Amid the COVID-19 shutdown of dine-in services, the owners and managers of restaurants are finding ways to help others in need while eliminating food waste due to the abrupt closure to the public.
Troy Reding of Rock Elm Tavern, with locations in Plymouth and Maple Grove, was among those restaurant owners who laid off staff members last week, suspending dine-in services and reverting to only take-out while following guidelines of the Minnesota Department of Health and the Centers for Disease Control.
“If people don’t use us, I don’t know how long we can sustain this,” he said, adding “the best thing people can do is order take-out food from any of the independent restaurants if they want to see them survive.”
As a longtime supporter and volunteer at the Plymouth Treehouse, Reding reached out to the nonprofit, which works to end hopelessness among teens across the state and country, and offered to provide fully cooked meals, as well as some groceries, to the youth and families served by the Plymouth site.
“We jumped on board right away,” said Heather Zimmer, area director for the Plymouth Treehouse. “Troy is one of the most compassionate men I know and he’s willing to always give his last to these teens and their families.”
With the help of staff members and volunteer drivers from Plymouth Covenant Church, Rock Elm was able to deliver meals along with bags of produce and dairy products.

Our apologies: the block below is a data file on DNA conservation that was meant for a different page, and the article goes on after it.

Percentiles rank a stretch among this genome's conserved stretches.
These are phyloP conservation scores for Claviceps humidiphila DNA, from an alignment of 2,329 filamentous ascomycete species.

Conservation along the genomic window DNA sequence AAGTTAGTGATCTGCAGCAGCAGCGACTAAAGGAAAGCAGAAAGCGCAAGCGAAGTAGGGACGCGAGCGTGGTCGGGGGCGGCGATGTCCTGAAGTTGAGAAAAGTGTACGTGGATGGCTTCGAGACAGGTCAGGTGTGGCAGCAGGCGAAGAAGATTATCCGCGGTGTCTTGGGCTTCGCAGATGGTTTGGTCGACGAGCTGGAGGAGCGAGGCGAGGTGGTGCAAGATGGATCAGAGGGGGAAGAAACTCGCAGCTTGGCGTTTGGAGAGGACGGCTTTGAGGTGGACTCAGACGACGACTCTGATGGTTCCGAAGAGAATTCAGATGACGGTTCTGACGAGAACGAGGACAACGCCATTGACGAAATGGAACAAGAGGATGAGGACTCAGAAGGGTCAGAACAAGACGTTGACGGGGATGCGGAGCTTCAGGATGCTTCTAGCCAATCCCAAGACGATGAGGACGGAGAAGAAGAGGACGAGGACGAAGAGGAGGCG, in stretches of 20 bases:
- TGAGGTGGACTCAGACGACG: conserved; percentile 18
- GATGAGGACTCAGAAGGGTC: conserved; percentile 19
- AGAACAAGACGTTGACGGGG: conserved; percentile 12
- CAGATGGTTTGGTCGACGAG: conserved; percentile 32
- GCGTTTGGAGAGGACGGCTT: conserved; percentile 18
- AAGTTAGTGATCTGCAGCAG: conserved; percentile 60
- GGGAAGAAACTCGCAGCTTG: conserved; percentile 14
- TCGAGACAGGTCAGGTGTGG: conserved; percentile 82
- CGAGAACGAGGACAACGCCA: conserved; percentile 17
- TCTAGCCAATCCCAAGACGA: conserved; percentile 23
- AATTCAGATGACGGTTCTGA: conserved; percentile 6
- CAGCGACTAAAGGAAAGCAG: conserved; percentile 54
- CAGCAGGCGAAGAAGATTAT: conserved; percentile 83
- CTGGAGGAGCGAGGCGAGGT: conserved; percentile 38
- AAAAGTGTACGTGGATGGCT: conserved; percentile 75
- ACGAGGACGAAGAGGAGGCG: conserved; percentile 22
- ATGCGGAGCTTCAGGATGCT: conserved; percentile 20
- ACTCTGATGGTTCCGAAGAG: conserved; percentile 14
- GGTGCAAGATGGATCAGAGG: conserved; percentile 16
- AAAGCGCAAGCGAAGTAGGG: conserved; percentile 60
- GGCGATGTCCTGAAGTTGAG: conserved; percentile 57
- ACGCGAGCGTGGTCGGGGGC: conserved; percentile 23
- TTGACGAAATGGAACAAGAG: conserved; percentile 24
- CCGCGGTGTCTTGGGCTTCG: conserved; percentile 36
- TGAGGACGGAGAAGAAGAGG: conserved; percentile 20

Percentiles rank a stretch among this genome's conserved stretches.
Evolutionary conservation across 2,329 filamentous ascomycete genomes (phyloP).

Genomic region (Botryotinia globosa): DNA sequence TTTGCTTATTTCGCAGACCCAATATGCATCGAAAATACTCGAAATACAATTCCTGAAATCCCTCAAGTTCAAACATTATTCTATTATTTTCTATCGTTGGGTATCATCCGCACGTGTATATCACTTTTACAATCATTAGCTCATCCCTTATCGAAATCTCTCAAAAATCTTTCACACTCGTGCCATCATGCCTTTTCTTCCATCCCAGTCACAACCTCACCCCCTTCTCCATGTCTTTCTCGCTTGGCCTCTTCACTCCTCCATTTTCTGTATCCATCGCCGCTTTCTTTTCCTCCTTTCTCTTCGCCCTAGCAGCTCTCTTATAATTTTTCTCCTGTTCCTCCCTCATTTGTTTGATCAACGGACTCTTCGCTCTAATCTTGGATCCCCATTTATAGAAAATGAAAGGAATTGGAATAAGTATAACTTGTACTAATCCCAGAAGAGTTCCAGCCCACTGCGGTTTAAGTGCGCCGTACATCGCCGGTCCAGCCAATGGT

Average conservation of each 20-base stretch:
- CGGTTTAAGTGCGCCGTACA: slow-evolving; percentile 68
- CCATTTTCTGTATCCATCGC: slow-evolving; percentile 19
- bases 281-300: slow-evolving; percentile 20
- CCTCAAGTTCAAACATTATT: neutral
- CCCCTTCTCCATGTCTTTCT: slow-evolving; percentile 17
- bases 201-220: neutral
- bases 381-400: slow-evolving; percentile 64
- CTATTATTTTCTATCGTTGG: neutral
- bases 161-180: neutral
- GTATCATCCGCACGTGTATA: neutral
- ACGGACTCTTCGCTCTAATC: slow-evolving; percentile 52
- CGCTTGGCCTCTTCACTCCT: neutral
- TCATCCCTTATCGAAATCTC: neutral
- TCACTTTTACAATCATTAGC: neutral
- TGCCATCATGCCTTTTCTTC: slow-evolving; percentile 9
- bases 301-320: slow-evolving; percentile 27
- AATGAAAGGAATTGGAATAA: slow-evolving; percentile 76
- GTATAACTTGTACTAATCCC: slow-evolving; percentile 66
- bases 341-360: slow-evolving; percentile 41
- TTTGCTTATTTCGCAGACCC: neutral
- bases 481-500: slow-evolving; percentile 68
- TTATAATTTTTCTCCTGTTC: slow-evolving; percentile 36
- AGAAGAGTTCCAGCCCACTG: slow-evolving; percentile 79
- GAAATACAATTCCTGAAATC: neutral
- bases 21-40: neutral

On March 18, Reding and his small crew cooked the turkey dinners for 16 families and 65 people.
The next day, the Rock Elm crew did the same at the Maple Grove location for youth and their families served by New Hope and Brooklyn Center Treehouse sites.
“Everyone was incredibly grateful to not have to worry about cooking a nice meal or shopping for groceries,” Zimmer said.
A fundraising effort is underway to raise money to continue making weekly meals for Treehouse families, as well as others in need.
“I have employees that aren’t working right now that believe in giving back and will come in a volunteer,” Reding said, noting he plans to continue serving at-risk youth and their families for as long as funds allow.
For more information, contact Reding at 612-245-0632.
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